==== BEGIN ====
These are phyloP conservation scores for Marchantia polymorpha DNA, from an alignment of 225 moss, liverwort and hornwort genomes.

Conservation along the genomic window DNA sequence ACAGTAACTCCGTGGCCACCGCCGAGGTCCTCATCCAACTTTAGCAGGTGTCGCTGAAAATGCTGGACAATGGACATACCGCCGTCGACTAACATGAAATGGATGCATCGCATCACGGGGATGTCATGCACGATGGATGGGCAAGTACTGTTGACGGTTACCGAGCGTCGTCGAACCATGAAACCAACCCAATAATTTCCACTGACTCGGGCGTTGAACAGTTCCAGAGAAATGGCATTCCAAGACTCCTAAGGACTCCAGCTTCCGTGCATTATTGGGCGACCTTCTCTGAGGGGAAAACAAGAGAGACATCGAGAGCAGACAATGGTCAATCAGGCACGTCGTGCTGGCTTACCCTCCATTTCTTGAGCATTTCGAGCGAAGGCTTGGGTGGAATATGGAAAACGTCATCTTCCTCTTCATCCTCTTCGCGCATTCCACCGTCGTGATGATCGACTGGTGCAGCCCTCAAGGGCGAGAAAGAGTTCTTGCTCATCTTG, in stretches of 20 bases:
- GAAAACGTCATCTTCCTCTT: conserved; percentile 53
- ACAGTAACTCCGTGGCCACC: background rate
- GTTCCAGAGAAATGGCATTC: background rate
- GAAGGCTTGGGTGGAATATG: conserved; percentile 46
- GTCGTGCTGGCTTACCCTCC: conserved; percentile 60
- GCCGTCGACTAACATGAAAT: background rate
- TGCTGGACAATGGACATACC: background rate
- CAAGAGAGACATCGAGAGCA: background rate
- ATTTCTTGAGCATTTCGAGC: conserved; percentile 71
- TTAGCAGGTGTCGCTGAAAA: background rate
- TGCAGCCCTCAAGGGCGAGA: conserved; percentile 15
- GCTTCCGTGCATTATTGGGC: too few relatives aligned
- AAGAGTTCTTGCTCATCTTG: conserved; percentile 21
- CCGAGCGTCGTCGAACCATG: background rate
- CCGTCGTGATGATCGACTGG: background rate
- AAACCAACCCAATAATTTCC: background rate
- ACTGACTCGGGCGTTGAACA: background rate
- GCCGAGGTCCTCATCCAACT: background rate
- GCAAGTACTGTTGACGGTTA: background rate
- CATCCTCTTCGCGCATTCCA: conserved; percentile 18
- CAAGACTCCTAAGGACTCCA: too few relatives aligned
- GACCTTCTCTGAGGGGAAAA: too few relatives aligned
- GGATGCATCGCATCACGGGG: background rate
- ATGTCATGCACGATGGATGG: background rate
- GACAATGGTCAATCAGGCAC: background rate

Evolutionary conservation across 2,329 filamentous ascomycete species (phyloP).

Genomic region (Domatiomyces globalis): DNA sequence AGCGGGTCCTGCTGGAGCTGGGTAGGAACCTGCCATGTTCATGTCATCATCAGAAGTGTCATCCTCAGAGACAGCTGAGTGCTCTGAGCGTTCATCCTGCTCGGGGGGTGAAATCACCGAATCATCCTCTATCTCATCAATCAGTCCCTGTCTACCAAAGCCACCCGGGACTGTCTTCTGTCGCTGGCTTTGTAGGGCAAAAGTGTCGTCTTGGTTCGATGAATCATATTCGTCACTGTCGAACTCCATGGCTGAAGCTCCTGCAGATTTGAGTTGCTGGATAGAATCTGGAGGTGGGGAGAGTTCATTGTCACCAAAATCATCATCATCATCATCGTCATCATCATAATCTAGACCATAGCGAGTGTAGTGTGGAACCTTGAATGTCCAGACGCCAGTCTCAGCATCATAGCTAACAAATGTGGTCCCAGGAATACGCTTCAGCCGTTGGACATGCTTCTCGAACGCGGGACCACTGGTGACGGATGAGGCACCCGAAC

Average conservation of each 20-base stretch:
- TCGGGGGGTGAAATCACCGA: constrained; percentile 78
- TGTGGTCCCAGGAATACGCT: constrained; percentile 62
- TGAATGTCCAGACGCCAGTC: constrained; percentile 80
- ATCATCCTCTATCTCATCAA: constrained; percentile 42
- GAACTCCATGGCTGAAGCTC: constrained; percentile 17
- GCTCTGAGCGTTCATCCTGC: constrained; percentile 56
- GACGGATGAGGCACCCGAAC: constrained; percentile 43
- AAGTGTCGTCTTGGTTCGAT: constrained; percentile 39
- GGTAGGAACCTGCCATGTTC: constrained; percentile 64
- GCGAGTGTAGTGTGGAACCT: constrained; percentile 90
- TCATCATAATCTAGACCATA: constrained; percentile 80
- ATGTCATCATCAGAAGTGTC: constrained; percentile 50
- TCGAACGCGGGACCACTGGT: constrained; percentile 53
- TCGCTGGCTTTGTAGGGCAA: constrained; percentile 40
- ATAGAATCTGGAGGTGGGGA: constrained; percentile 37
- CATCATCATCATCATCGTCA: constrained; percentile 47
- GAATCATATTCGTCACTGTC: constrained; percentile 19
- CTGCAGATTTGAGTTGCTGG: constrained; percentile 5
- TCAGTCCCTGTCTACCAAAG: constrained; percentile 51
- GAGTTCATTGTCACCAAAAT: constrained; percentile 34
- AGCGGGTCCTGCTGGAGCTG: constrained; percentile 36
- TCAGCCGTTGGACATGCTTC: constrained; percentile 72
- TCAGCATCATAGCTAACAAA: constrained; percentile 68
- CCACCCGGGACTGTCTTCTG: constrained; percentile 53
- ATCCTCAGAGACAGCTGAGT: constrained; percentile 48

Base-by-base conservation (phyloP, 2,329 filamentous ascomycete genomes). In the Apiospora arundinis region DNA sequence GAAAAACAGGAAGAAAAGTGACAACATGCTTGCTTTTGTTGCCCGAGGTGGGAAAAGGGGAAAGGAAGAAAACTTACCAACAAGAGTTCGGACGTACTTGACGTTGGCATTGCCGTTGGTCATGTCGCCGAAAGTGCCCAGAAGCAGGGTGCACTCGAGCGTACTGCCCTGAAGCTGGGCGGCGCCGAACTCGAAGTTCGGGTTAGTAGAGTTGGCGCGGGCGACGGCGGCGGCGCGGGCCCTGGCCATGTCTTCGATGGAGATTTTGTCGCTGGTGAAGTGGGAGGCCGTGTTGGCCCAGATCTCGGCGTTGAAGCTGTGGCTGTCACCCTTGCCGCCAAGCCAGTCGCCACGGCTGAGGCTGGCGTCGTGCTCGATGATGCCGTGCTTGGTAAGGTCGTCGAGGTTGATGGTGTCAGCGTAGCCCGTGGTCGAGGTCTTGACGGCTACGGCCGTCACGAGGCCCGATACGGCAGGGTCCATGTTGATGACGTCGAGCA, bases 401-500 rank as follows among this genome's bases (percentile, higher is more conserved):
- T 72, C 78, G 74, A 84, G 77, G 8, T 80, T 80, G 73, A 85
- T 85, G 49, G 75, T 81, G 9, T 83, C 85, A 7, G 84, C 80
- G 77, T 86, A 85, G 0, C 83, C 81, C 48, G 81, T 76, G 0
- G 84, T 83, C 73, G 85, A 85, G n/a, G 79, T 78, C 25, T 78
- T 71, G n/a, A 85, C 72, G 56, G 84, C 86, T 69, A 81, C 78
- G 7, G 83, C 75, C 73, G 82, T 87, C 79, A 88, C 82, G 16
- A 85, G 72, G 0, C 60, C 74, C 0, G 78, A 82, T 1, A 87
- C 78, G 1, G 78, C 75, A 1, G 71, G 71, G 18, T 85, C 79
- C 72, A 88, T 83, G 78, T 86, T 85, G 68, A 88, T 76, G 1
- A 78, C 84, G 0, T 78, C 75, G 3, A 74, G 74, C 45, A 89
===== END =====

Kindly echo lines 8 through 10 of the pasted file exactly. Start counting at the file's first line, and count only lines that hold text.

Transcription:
- GCCGTCGACTAACATGAAAT: background rate
- TGCTGGACAATGGACATACC: background rate
- CAAGAGAGACATCGAGAGCA: background rate